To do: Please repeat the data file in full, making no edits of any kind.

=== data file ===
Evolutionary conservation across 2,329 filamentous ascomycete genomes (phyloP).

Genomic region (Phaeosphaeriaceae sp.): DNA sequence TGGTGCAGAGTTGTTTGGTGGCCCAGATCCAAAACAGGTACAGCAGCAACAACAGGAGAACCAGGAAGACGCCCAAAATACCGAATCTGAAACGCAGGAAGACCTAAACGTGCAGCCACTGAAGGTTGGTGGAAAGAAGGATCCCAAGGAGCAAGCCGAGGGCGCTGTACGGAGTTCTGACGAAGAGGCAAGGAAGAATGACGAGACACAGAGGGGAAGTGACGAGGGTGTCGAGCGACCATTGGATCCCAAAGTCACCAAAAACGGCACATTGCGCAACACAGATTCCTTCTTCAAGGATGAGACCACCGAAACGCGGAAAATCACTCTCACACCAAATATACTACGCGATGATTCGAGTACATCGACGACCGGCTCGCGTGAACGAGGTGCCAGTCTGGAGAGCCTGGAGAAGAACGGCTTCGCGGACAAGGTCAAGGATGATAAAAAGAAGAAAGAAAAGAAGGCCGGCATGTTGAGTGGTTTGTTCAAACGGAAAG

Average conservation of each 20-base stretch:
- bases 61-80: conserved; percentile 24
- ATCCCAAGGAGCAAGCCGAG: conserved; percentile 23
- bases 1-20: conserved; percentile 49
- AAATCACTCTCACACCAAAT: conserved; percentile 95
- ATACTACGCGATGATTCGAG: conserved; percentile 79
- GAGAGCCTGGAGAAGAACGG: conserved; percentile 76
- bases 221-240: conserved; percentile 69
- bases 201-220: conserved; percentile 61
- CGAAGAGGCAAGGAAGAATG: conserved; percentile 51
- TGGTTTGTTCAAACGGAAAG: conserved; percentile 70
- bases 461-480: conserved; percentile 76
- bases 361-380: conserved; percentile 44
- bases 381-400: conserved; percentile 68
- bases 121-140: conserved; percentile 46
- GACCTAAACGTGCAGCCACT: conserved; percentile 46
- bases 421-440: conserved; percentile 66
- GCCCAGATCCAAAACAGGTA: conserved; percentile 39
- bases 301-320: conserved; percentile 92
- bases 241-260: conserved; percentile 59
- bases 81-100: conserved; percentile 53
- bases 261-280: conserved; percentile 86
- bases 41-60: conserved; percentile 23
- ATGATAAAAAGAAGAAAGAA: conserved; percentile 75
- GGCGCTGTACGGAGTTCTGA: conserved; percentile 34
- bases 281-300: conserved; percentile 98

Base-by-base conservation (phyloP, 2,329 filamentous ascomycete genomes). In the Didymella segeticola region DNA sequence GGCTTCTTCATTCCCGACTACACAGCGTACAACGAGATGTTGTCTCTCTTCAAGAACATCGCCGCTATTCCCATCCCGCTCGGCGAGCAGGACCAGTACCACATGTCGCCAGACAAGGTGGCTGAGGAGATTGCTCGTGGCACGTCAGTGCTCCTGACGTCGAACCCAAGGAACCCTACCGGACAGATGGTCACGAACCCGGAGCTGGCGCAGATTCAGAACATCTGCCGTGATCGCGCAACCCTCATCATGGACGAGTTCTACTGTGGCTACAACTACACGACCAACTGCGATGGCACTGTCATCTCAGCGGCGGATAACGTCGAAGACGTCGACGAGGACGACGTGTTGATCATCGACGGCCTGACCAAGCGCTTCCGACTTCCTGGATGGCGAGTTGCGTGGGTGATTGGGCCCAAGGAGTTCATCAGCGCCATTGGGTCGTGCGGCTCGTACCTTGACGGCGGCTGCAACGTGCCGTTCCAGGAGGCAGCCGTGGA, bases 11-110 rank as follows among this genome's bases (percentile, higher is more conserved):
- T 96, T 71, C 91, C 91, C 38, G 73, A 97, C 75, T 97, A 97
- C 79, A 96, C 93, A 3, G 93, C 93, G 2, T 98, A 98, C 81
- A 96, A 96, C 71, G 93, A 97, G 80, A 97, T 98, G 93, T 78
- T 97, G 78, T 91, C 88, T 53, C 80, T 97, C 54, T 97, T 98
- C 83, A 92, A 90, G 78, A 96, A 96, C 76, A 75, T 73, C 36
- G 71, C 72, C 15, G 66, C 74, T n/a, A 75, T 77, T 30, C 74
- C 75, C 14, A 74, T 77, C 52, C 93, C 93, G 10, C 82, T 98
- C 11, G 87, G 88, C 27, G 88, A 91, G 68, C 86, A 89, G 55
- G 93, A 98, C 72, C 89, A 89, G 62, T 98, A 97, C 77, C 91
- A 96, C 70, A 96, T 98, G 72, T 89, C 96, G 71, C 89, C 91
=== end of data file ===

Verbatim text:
Evolutionary conservation across 2,329 filamentous ascomycete genomes (phyloP).

Genomic region (Phaeosphaeriaceae sp.): DNA sequence TGGTGCAGAGTTGTTTGGTGGCCCAGATCCAAAACAGGTACAGCAGCAACAACAGGAGAACCAGGAAGACGCCCAAAATACCGAATCTGAAACGCAGGAAGACCTAAACGTGCAGCCACTGAAGGTTGGTGGAAAGAAGGATCCCAAGGAGCAAGCCGAGGGCGCTGTACGGAGTTCTGACGAAGAGGCAAGGAAGAATGACGAGACACAGAGGGGAAGTGACGAGGGTGTCGAGCGACCATTGGATCCCAAAGTCACCAAAAACGGCACATTGCGCAACACAGATTCCTTCTTCAAGGATGAGACCACCGAAACGCGGAAAATCACTCTCACACCAAATATACTACGCGATGATTCGAGTACATCGACGACCGGCTCGCGTGAACGAGGTGCCAGTCTGGAGAGCCTGGAGAAGAACGGCTTCGCGGACAAGGTCAAGGATGATAAAAAGAAGAAAGAAAAGAAGGCCGGCATGTTGAGTGGTTTGTTCAAACGGAAAG

Average conservation of each 20-base stretch:
- bases 61-80: conserved; percentile 24
- ATCCCAAGGAGCAAGCCGAG: conserved; percentile 23
- bases 1-20: conserved; percentile 49
- AAATCACTCTCACACCAAAT: conserved; percentile 95
- ATACTACGCGATGATTCGAG: conserved; percentile 79
- GAGAGCCTGGAGAAGAACGG: conserved; percentile 76
- bases 221-240: conserved; percentile 69
- bases 201-220: conserved; percentile 61
- CGAAGAGGCAAGGAAGAATG: conserved; percentile 51
- TGGTTTGTTCAAACGGAAAG: conserved; percentile 70
- bases 461-480: conserved; percentile 76
- bases 361-380: conserved; percentile 44
- bases 381-400: conserved; percentile 68
- bases 121-140: conserved; percentile 46
- GACCTAAACGTGCAGCCACT: conserved; percentile 46
- bases 421-440: conserved; percentile 66
- GCCCAGATCCAAAACAGGTA: conserved; percentile 39
- bases 301-320: conserved; percentile 92
- bases 241-260: conserved; percentile 59
- bases 81-100: conserved; percentile 53
- bases 261-280: conserved; percentile 86
- bases 41-60: conserved; percentile 23
- ATGATAAAAAGAAGAAAGAA: conserved; percentile 75
- GGCGCTGTACGGAGTTCTGA: conserved; percentile 34
- bases 281-300: conserved; percentile 98

Base-by-base conservation (phyloP, 2,329 filamentous ascomycete genomes). In the Didymella segeticola region DNA sequence GGCTTCTTCATTCCCGACTACACAGCGTACAACGAGATGTTGTCTCTCTTCAAGAACATCGCCGCTATTCCCATCCCGCTCGGCGAGCAGGACCAGTACCACATGTCGCCAGACAAGGTGGCTGAGGAGATTGCTCGTGGCACGTCAGTGCTCCTGACGTCGAACCCAAGGAACCCTACCGGACAGATGGTCACGAACCCGGAGCTGGCGCAGATTCAGAACATCTGCCGTGATCGCGCAACCCTCATCATGGACGAGTTCTACTGTGGCTACAACTACACGACCAACTGCGATGGCACTGTCATCTCAGCGGCGGATAACGTCGAAGACGTCGACGAGGACGACGTGTTGATCATCGACGGCCTGACCAAGCGCTTCCGACTTCCTGGATGGCGAGTTGCGTGGGTGATTGGGCCCAAGGAGTTCATCAGCGCCATTGGGTCGTGCGGCTCGTACCTTGACGGCGGCTGCAACGTGCCGTTCCAGGAGGCAGCCGTGGA, bases 11-110 rank as follows among this genome's bases (percentile, higher is more conserved):
- T 96, T 71, C 91, C 91, C 38, G 73, A 97, C 75, T 97, A 97
- C 79, A 96, C 93, A 3, G 93, C 93, G 2, T 98, A 98, C 81
- A 96, A 96, C 71, G 93, A 97, G 80, A 97, T 98, G 93, T 78
- T 97, G 78, T 91, C 88, T 53, C 80, T 97, C 54, T 97, T 98
- C 83, A 92, A 90, G 78, A 96, A 96, C 76, A 75, T 73, C 36
- G 71, C 72, C 15, G 66, C 74, T n/a, A 75, T 77, T 30, C 74
- C 75, C 14, A 74, T 77, C 52, C 93, C 93, G 10, C 82, T 98
- C 11, G 87, G 88, C 27, G 88, A 91, G 68, C 86, A 89, G 55
- G 93, A 98, C 72, C 89, A 89, G 62, T 98, A 97, C 77, C 91
- A 96, C 70, A 96, T 98, G 72, T 89, C 96, G 71, C 89, C 91